After clusters of otherwise healthy children in the United States, Europe and Israel came down with severe hepatitis, health officials are investigating a connection with an adenovirus, one of a group of common viruses that can cause cold-like symptoms, as well as gastroenteritis, pink eye and other ailments, the CDC reported yesterday.
“The first U.S. cases were identified in October 2021 at a children’s hospital in Alabama that admitted five children with significant liver injury (including some with acute liver failure) without known cause, who also tested positive for adenovirus. Hepatitis A, hepatitis B, and hepatitis C viruses were ruled out,” the CDC said. “Upon investigation, a review of hospital records identified four additional cases, all of whom had liver injury and adenovirus infection; laboratory tests identified that some of these children had adenovirus type 41, which more commonly causes pediatric acute gastroenteritis.”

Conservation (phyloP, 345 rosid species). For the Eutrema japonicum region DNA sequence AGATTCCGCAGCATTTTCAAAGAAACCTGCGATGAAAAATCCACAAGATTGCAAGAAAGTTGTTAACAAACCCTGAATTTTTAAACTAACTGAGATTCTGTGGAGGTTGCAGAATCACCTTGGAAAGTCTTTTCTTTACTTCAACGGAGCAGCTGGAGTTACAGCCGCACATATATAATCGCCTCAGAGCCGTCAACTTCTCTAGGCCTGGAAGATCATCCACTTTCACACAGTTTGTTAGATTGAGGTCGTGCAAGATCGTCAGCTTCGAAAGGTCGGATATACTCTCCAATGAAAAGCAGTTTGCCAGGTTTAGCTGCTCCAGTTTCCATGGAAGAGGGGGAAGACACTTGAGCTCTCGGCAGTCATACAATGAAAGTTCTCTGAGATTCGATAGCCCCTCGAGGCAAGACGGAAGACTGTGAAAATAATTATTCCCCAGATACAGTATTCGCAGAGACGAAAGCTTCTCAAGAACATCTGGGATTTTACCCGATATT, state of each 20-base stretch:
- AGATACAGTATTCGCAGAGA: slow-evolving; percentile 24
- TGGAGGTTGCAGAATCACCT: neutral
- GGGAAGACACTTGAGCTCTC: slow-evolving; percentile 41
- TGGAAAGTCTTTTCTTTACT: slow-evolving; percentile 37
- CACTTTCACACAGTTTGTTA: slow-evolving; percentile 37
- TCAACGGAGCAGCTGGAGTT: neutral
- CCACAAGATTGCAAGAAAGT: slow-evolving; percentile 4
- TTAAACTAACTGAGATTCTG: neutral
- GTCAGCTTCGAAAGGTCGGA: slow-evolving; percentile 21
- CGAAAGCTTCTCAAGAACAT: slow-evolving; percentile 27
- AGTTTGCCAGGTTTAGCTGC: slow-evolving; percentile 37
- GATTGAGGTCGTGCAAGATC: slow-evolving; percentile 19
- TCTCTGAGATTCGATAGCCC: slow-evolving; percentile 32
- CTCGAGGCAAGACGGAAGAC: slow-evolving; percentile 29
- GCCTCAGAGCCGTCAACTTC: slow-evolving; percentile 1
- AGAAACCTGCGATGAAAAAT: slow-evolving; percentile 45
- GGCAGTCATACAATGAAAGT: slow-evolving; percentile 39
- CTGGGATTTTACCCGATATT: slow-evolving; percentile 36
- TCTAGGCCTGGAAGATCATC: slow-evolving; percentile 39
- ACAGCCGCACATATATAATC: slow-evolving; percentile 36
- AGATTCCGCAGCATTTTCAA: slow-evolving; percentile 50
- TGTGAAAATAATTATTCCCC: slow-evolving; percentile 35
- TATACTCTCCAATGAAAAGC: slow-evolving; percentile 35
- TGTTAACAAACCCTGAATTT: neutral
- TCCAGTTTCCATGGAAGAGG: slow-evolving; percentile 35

The condition does not appear to be related to common exposures to any particular substance that might have caused the condition, the CDC said.
“None of the children died, but several developed liver failure and two required liver transplants,” The New York Times reported.
Adenoviruses have been known to cause hepatitis in immunocompromised children, but “it’s not typical for it to cause full-on liver failure in healthy kids,” Dr. Aaron Milstone, a pediatric infectious diseases specialist at Johns Hopkins Children’s Center was quoted as saying by The New York Times. He said that it seems unlikely the condition would be related to COVID-19, but of course that has to be investigated.
The disease was reported in the UK earlier this year and has since also been reported in Israel, Denmark, Ireland, Spain and the Netherlands, the European Centre for Disease Prevention and Control (ECDC) said. The ECDC said no link to the COVID-19 vaccine was found.
CDC is asking doctors to report any possibly relevant cases. They added that parents can take standard precautions against the adenovirus.